Dog Dental Care Tips – G.W. Little

Dog Dental Care Tips

Dog at mirror checking teeth

Pearls of Wisdom

Are your little dog's teeth less than luminous? Is their breath a bit embarrassing? With February being National Pet Dental month, now is the perfect time to put some more attention towards your pooch's chompers and be sure that you are doing all you can to have their nickname soon become "fresh mouth."

One of the first signs of dental issues is bad breath, known as halitosis. A very common cause of this is food particles building up on the teeth and gums causing plaque, which can further lead to gingivitis or even periodontal disease. As a matter of fact, small dog breeds run a greater risk of developing periodontal disease than the bigger breeds, since a small dog's teeth are often too large for the size of their mouths. Because of this, it's important to have your dog feel comfortable with you putting your fingers near and even in their mouth so that regular cleaning won't be much trouble for either of you. By beginning a dental "teamwork" regime right from the start, your little one will realize that tooth cleansing simply comes along with the territory!

Using doggie dental gloves is a great way to bond with your dog while practicing proper hygiene. The gloves feature soft built-in brushes on the forefinger and thumb, so you have total control as you help remove tartar buildup and massage the gums with your own gentle touch. Simply put on the glove, apply a pet toothpaste onto the bristles, slip your finger inside your dog's cheek and glide across the teeth and gum line.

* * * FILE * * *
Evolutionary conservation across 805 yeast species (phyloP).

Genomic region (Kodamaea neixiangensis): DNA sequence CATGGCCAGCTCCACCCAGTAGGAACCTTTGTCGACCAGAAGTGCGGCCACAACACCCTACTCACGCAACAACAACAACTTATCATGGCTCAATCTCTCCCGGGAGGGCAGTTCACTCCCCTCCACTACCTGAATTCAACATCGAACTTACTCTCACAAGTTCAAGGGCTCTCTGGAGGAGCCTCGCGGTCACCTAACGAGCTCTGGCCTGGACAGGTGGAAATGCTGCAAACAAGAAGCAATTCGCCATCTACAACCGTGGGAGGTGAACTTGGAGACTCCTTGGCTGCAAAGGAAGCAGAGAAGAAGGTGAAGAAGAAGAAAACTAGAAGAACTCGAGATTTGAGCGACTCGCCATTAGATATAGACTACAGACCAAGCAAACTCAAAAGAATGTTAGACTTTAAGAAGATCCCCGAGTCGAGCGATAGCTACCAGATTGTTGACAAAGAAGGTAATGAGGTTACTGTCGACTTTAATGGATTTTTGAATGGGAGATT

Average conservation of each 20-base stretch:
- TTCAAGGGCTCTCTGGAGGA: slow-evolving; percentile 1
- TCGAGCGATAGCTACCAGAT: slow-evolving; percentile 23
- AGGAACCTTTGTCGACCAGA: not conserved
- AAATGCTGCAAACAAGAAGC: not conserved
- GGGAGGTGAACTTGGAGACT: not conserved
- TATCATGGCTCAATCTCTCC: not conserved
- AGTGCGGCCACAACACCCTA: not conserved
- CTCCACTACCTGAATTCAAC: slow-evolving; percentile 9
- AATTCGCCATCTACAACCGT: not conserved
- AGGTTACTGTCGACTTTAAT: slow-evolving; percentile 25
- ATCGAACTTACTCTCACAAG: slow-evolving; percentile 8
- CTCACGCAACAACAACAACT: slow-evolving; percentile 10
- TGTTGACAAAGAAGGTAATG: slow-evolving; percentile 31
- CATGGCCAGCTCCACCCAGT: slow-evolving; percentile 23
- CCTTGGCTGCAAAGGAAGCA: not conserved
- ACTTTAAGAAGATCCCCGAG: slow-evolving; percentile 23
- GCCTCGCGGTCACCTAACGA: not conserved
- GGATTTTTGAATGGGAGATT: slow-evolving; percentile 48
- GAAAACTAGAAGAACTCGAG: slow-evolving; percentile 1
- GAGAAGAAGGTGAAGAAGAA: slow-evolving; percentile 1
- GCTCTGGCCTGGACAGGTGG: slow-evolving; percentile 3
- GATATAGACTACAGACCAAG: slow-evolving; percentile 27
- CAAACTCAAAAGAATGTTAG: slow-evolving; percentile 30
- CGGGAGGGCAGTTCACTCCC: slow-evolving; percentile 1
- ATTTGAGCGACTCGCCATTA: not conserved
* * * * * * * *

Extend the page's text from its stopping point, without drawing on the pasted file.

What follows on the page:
For added freshening insurance, toss your dog a dental chew bone, preferably one with all-natural breath-sweetening ingredients like chlorophyll and parsley. One bone daily for a small dog can help make their mouth a breath of fresh air, but always supervise your canine best friend whenever they are consuming any type of edible bone or chew toy. There are also products that can be added to food or water daily that will naturally inhibit plaque formation and foul-smelling breath.

Please note, if bad breath becomes a persistent problem that just seems to be getting worse, a visit to the vet's office is a must. In some cases, it may be caused by a more serious condition, such as diabetes, kidney malfunction, oral infection or respiratory disease. So be sure to keep up with proper dental hygiene and mind your little one's mouth.

- S. Athanasiou